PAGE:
If you have enjoyed doing this and would like to configure your tracking a bit more, we recommend using a Tag Manager such as Google Tag Manager. But that is a topic for another day.

B. What type of data will be available and what is the best way to view it?

  • Google Analytics aggregates the data collected from your website in multiple ways, primarily by four levels:
  • User level (related to actions by each user)
    Session level (each individual visit)
  • Pageview level (each individual page visited)
  • Event level (button clicks, video views, etc)

Those four levels can then be broken down further into Dimensions and Metrics. Dimensions are like categories of your data. They can then be broken down into the types in that category. The Metrics are the actual numbers, the quantitative measures.

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Google Analytics will organize their standard reports with Dimensions as the leading column to then be filled in with their corresponding metrics in the following columns:

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The most important data and the best reports
There are five groups of standard reports that Google has created for all uses. They are Realtime, Audience, Acquisition, Behavior, and Conversion. We’ll break down the top 13 reports for you.

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1. Home
The Google Analytics Home is an overall summary of top reports users will find in the tool. This is a good place to get an overview of audience, acquisition, behavior, and more, helping users find out where to start in data analysis.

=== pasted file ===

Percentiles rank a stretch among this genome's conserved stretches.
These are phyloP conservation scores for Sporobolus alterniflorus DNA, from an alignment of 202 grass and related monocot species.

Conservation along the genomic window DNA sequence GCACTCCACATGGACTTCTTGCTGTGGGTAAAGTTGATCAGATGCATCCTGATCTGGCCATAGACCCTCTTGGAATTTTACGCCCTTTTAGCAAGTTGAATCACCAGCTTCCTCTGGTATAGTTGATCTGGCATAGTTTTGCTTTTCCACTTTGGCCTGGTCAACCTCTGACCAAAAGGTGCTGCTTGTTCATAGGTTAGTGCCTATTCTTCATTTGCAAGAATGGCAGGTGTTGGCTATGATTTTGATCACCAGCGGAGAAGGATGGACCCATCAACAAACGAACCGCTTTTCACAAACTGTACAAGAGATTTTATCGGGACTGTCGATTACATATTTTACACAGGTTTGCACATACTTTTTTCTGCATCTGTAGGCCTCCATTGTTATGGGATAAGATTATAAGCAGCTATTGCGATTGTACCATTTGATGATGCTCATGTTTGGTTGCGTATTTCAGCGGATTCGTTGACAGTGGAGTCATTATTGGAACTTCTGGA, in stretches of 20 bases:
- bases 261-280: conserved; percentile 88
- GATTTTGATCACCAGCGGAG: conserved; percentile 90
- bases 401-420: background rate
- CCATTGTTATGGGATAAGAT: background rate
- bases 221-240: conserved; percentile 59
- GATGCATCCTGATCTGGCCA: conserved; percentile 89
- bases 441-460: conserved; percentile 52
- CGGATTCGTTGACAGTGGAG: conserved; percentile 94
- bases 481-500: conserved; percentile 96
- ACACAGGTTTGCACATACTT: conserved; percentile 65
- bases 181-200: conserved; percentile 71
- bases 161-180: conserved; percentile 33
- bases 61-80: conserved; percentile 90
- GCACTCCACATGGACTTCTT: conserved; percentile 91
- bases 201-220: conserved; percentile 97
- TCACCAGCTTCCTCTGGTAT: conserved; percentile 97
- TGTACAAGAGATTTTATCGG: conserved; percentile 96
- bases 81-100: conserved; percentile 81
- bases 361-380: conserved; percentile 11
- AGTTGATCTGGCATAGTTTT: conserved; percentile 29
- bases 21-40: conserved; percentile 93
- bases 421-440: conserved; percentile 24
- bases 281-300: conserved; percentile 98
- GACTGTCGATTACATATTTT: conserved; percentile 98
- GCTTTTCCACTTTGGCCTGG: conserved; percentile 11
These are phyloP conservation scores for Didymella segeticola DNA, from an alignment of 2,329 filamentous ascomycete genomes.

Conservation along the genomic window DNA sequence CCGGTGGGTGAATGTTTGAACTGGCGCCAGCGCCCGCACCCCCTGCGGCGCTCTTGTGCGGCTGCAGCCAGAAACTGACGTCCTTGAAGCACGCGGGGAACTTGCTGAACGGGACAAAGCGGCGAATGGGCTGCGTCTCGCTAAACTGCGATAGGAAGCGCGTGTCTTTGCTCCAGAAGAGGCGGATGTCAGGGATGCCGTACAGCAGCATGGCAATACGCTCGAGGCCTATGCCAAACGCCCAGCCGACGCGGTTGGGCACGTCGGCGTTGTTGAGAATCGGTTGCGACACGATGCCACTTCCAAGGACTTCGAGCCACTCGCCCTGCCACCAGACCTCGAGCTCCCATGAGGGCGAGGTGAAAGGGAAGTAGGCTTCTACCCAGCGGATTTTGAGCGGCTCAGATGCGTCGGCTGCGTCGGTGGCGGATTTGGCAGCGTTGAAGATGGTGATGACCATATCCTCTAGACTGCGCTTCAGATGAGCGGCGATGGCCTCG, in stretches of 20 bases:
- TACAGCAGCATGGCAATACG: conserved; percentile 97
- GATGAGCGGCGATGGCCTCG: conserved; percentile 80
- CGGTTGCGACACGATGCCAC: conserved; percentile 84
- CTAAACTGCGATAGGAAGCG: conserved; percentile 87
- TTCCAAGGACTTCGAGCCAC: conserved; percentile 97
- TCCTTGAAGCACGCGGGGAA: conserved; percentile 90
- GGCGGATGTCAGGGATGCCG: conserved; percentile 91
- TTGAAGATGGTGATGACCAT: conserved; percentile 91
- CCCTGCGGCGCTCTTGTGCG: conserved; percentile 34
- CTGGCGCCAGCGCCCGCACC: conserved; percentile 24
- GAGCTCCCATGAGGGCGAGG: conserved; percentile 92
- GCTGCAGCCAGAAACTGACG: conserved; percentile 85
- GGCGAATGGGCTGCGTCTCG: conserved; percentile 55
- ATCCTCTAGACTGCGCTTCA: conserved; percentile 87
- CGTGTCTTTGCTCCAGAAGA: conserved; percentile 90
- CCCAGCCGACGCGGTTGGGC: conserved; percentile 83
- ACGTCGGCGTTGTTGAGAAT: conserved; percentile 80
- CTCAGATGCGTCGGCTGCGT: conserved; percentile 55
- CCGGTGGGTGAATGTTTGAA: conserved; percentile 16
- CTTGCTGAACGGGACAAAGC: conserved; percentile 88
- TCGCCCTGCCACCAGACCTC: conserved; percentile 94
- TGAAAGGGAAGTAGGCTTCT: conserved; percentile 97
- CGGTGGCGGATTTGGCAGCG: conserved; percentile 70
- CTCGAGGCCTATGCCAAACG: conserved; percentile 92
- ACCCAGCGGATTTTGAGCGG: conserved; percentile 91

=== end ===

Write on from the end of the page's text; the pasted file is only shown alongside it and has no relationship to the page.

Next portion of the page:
2. Audience Reports
Overview (Audience>Overview): Google has an Audience Overview report that gives a summary view of the user profile. Here, you can learn about the total number of users, how many are new vs. returning, what is the average session duration, and how many pages they visit.

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Demographics* Overview (Audience>Demographics>Overview): Google has a standard demographics report, showing age and gender of users on the site. Click the chart titles to navigate to its respective report. Note the option to change the desired metric.

* Analytics gets this data from Advertising Reporting Features such as DoubleClick and Advertising IDs

Interests* Overview (Audience>Interests>Overview): Google has a standard interests report, showing affinity categories and in-market segments of users on the site. Click the chart titles to navigate to its respective report. Note the option to change the desired metric.

Device Type Report (Audience>Mobile>Overview): Google has a Device Type-focused report that allows users to tie any metrics back to the Device Type (Mobile, Desktop, Tablet) on which that action was taken.

3. Acquisition Reports
Overview (Acquisition>Overview): Google has a report that allows users to see a summary of how visitors are coming to the site, along with behavior metrics for an overview of channel performance.

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Channels Overview (Acquisition>All Traffic>Channels): Google has a Last Touch Marketing Channel report that allows users to tie any metrics and success events to the Last Channel a user came to the site from.

Google Ads Campaigns (Acquisition>Google Ads>Campaigns): View top Google Ads Campaigns as they relate to onsite behavior. Note that sites without Google Ads integration will show zeroes for Ads metrics such as Clicks.

Please note, you’ll need to link your Google Ad account to your Analytics account to populate this report.

Campaign Tracking (Acquisition>Campaigns>All Campaigns): Google has a combined Campaigns report, where users can see any search, display, social, etc. campaign driving traffic to the site in a single view.

4. Behavior Reports
All Pages Report (Behavior>Site Content>All Pages): Google has a Pages-focused report that allows users to tie all metrics back to the URL for which that action was taken. Note that metrics that do not have functionality on the site will appear as zeroes, and parameter strings are present.